I was working at a group home (a job that taught me a lot), when I mentioned casually that I was quite fond of pugs. Never owning one, I imagined that although they were not as pretty as a golden retriever or as athletic as a greyhound they were blessed with a special kind of ugly cuteness and demeanor that would suite my personality. I had no idea what the next 10+ years of my life was going to entail.
My boss at this group home overheard my comment and informed me of a pug that she was trying to find a home for. Her family had become too busy to properly care for and entertain “King Pugsley.” Yes, that was his name. Now I had no intention of taking a pet home. My roommate had said with great directness that he did not want animals. He was allergic and, as I would find out much later, still emotional about the loss of a dog he once had. Still, I thought there would be no harm in accepting her invitation to meet the pug.
Arriving at her home, I stood outside as she called for him. Then, as fat as you please, this fawn-colored creature bounced happily from around the corner and immediately b-lined for me. This was a mistake. I saw his upbeat face and got tangled in his immediate displays of affection. Not since meeting my estranged brother had I had such an instant connection to any living thing.
The next thing that happened blew my mind. He shuffled off towards my car, where I had left the door open, and jumped into the driver’s seat. He was ready to go. No looking back. Was he on bad terms with the owners? Was this his way of flipping them off? It didn’t matter. It had been settled. He was mine as was the burden of informing the roommate that we had a new housemate.
Once home, I placed King Pugsley in the fenced in backyard. I got him water and food. Then, I darted back and forth from him to the recliner in a child-like nervousness, anticipating the roommate’s arrival.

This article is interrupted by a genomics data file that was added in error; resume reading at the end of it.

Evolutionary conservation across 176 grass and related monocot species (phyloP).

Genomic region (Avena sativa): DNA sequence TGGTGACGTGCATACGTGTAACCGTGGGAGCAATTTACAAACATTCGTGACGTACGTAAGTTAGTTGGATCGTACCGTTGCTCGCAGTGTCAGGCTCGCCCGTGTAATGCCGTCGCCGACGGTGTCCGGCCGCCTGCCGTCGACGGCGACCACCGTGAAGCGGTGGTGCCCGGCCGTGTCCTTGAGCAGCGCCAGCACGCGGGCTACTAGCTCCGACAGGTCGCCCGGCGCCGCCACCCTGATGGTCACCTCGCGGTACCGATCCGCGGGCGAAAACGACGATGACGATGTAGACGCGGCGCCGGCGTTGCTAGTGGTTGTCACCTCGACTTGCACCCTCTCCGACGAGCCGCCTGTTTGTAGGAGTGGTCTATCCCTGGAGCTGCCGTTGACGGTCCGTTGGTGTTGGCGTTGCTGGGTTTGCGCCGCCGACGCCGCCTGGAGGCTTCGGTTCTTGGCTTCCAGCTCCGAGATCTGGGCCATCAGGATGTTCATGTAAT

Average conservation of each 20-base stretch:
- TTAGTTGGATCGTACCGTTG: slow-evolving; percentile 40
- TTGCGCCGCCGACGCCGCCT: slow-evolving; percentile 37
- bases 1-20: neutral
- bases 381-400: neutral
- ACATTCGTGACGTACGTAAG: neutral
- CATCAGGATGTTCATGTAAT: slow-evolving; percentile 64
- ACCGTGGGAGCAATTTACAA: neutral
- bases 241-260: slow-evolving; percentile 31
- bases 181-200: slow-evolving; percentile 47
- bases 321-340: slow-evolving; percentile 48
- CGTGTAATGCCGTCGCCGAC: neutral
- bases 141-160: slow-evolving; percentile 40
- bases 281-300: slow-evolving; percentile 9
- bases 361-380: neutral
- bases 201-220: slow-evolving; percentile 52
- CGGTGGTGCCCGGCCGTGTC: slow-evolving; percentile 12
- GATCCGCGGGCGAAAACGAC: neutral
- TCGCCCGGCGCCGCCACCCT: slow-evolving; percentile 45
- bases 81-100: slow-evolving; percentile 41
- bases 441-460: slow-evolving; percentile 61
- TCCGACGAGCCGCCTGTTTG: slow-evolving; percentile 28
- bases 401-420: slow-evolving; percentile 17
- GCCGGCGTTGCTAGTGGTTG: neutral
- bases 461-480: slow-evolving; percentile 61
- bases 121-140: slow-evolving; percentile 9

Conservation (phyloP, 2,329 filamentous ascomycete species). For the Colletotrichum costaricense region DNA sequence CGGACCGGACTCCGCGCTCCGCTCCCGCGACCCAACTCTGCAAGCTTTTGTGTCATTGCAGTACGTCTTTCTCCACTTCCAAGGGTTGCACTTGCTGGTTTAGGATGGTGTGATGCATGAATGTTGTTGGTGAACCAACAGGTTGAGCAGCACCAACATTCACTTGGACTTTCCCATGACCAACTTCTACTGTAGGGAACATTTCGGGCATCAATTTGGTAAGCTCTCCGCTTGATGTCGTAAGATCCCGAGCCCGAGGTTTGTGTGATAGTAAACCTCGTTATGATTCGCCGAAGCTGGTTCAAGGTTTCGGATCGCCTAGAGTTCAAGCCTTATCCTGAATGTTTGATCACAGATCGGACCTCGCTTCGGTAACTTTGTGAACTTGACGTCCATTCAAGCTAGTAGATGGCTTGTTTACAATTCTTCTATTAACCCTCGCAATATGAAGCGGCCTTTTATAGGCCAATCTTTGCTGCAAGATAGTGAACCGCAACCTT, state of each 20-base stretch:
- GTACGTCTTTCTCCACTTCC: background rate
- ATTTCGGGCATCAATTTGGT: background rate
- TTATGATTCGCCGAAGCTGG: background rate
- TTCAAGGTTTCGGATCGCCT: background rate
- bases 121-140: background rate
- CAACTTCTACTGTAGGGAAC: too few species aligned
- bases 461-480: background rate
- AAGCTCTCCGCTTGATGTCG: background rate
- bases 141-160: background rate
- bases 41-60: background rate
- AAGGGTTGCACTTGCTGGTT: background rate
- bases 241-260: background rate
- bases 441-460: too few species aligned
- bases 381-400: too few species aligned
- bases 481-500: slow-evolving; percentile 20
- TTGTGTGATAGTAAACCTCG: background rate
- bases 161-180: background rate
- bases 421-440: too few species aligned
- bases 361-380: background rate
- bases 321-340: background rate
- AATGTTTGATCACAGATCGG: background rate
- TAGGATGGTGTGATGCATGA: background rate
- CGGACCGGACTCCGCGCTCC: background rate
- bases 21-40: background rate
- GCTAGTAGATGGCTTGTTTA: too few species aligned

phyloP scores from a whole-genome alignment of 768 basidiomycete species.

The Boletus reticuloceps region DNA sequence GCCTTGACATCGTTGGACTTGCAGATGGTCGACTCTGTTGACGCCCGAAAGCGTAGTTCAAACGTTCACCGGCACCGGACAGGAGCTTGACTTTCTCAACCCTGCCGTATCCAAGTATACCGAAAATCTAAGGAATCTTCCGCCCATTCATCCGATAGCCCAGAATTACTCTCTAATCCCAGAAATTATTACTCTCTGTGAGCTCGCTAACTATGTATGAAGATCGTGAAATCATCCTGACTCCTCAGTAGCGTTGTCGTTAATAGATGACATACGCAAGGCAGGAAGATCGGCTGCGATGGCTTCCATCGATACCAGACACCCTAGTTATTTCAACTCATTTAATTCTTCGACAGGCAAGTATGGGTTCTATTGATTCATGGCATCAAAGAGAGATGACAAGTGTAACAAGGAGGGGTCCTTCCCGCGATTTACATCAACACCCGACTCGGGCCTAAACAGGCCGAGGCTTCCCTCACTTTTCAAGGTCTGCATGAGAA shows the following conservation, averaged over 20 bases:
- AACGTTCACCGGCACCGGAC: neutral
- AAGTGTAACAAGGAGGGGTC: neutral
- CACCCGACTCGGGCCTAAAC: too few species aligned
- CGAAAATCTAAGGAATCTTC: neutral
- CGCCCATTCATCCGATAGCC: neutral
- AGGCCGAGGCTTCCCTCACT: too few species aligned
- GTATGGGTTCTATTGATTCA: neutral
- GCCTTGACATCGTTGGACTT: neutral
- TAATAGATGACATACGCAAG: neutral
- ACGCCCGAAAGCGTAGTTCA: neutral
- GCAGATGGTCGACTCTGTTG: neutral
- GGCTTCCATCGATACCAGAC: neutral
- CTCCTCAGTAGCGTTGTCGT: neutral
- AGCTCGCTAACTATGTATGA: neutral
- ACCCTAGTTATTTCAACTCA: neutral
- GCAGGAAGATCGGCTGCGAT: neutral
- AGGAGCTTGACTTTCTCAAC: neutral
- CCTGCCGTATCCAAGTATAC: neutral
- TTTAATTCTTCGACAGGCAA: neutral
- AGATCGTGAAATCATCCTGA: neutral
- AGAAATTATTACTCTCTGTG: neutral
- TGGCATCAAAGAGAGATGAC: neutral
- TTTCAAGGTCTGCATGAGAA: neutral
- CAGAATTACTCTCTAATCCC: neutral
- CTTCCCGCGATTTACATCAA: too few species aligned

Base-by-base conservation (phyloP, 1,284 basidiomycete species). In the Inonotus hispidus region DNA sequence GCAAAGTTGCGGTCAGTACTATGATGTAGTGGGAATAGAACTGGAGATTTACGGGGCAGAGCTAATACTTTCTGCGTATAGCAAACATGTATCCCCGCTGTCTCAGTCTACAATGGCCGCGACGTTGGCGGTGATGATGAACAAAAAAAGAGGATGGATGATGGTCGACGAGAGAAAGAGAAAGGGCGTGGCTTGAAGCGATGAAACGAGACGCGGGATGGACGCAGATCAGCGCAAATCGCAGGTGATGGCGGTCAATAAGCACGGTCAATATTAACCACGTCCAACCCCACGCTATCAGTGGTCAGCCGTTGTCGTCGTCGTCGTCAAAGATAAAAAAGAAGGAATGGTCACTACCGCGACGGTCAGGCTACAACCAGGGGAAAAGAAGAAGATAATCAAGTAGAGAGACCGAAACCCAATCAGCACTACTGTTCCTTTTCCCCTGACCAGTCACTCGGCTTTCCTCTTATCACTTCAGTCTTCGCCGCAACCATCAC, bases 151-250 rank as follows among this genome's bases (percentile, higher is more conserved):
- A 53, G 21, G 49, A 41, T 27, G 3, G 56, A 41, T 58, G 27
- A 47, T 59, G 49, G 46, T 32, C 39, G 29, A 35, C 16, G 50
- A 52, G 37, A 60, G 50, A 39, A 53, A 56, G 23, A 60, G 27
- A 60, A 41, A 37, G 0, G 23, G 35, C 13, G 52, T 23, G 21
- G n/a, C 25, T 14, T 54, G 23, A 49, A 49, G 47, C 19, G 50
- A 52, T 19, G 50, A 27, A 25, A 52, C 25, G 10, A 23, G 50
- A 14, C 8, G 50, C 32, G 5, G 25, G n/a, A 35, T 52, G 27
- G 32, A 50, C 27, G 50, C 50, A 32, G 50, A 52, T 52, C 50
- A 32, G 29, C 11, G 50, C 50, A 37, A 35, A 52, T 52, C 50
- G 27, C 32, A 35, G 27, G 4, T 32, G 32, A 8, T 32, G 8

When he got home, I said “So, don’t get mad, but I have something to show you. I’ll take full care of him and he can stay in the backyard. I promise not to let him in.”
He rolled his eyes and his shoulder’s dropped. “Did you get a dog?”
The introduction was anti-climactic. I remember a lot of sighing from him and a lot of grinning from me. I think he realized how happy I was, so he gave in. “But I don’t want him in the house.”
Yay! So, next thing was to change his name. It wasn’t that he looked like anything other than royalty, it was that “King Pugsley” doesn’t roll off the tongue. I could call him Pugsley. I decided I would ask him.
In the backyard, I sat on the ground and rubbed his fur. I asked “What should I call you?” His response was to get up walk over to our patio table and hike his leg. “Thanks,” I said. ‘That was helpful.”
I went back inside to work on getting something to eat, when I noticed Prince of Egypt was on tv. Moses was parting the Red Sea at this point. King Pugsley had just moved water by parting his legs. It was a sign.
I rushed back out, looked him in the face and exclaimed “I shall call you ‘Moses’.”
He didn’t care.
Weeks later, I come home from work to find that my roommate had made a little space on the floor near his recliner. There my roommate was, asleep on the chair. There was Moses, asleep on the floor. So much for that strict rule. Moses had worn down his defenses.
Over the next few years, Moses’ personality began to shine. We learned about his love of carrots after he dug one up out of the garden. Hugging him often made him belch. He loved having his hind leg squeezed gently. Sitting on your foot was his stamp of approval. Snow made him chipper.
In fact, we took him out to the country one winter. The snow was almost as tall as he was. Yet, there he was plowing through it with a little skip in his step. He wore himself out.
He was my buddy for over ten years and through 3 or 4 moves. He was the constant. For a guy who had attachment issues and spent most of his life grieving a loss, Moses provided me stability and an uncomplicated love / friendship.
After years of busting the bathroom door open while I was vulnerable, cleaning his poop from non-poop designated areas, and dressing him up like various characters for Halloween, his health began to decline.
It started with seizures, moved to trouble walking, and finally a loss of appetite. I spent all I could to help him, but he was 15 years old. I made the awful decision to have him euthanized. I cried so much and so hard. My friend was gone.
The only thing that soothed me, was having him cremated. He could still be “physically” with me. It was how I coped.
Moses was the best dog in the world.